One of the fundamental tenets of journalism is that a reporter should not write in first person. That should be left to columnists; however, I must write this story in first person because I have had the privilege of watching the story unfold.

Sergio Cuevas teaches READ 180, a reading intervention program at McAllen High School.

This story begins a few months ago when Sergio invited Noemi Ochoa, Texas Coordinator for the Children of the Fields Campaign, to speak to his students about the group’s efforts to strengthen child labor laws and to fight the inequitable treatment of child farm workers. Some of Sergio’s students felt a personal connection to the children Noemi described.

“I was supposed to start school at Roosevelt Elementary at age five,” said one of Sergio’s students, Jonathan Ruiz, “but I couldn’t because my family had no money for supplies. My parents were farm workers here. I didn’t start school until I was six.” Jonathan is now a tenth grader.

Another sophomore, Kimberly Chavez, could also relate. “Mrs. Ochoa made me realize there’s so much discrimination,” she said, “working for hours without food or water. From my experience working in the fields in North and South Dakota, you’re tired and you just want to rest. I missed out on a lot. When I got to school, I was lost. I was just given a stack of work. Where were the explanations? They need to change the laws. We were minors, we were working, and we got so little money for all that work.”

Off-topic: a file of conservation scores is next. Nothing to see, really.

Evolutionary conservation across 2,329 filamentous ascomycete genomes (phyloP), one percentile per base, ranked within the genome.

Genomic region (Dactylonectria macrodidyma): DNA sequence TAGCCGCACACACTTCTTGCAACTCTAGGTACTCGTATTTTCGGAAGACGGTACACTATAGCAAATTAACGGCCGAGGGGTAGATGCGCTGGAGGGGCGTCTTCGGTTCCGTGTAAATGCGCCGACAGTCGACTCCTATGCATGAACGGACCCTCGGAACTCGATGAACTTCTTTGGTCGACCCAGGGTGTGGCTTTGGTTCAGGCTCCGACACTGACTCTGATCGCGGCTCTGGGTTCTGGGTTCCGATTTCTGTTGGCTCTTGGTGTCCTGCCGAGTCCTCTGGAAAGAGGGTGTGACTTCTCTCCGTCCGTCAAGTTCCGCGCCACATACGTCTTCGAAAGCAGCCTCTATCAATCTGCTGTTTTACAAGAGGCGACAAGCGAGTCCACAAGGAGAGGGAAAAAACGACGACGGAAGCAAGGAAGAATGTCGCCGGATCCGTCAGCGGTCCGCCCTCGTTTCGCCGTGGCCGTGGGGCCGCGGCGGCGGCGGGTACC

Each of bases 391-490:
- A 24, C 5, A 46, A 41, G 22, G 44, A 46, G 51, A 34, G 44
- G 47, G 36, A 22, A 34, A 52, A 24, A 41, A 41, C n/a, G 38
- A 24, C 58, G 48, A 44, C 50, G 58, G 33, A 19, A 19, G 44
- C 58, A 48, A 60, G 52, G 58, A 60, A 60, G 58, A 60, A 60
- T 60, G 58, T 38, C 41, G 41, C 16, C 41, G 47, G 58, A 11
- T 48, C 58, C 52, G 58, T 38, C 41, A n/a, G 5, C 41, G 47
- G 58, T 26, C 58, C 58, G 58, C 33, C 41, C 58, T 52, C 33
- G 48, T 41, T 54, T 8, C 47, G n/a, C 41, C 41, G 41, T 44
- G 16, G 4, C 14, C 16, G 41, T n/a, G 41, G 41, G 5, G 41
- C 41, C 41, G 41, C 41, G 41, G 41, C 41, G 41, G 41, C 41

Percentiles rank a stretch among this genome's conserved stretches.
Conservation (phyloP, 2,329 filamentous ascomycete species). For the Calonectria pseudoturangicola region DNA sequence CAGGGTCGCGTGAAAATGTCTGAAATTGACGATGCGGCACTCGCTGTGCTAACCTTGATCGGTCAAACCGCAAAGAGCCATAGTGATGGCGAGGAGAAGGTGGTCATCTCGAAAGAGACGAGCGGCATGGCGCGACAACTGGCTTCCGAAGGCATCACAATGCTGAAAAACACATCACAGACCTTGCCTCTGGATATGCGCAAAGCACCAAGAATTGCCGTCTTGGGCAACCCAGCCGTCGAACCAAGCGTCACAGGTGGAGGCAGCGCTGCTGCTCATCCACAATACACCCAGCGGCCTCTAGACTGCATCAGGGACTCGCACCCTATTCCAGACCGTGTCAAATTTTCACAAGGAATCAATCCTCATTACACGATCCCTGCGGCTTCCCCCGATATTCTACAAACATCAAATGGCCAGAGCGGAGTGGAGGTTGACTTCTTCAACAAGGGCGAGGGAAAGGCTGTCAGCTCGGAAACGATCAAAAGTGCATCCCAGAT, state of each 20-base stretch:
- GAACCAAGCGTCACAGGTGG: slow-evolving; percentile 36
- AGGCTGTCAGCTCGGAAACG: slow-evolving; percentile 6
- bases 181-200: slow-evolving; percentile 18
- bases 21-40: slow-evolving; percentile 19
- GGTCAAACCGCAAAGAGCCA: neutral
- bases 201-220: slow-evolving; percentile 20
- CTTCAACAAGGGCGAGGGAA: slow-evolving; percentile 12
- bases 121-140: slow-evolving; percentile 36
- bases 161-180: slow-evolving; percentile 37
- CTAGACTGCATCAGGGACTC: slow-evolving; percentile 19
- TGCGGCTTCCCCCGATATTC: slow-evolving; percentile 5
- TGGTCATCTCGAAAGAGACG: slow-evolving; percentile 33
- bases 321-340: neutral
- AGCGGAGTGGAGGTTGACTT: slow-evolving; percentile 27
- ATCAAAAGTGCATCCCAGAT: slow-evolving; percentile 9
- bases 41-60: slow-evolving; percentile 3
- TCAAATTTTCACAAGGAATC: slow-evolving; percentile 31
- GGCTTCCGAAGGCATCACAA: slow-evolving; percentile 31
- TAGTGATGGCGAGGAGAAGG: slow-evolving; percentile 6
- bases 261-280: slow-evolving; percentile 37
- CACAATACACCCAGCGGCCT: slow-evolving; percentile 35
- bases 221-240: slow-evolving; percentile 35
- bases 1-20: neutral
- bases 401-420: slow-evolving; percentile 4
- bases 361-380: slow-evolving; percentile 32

Shortly after Noemi taught Sergio’s students about Children of the Fields, I asked Sergio if my students could present a short American Sign Language lesson to his students during Deaf Awareness Week. Sergio loved the idea. After my students taught them several basic signs, we had a bit of time left in the period.

“I heard you had an interesting visitor recently,” I said to his students. “Can you tell my students what you learned?”

Sergio’s students jumped out of their seats and went to the podium he has in his room. We could hear the passion in their voices as they described how migrant farm workers are forgotten when it comes to the federal minimum wage law, how the pesticides can poison them and how child farm workers often drop out of school because they fall further and further behind. Without looking at any notes, Sergio’s students provided my students with facts and statistics. The essays were much more than a classroom assignment. Those children in the fields had entered their hearts.

After Noemi’s presentation, Sergio asked his students to write an expository essay about Children of the Fields. When Noemi heard about the students’ essays, she asked for a copy so she could send them to the Children of the Fields’ main office in Washington, D.C. The mention of D.C. got Sergio thinking again. Wouldn’t it be great if President Obama heard about his students’ efforts and sent a letter to them, encouraging them to improve their reading and writing skills and telling them how these skills affect their lives?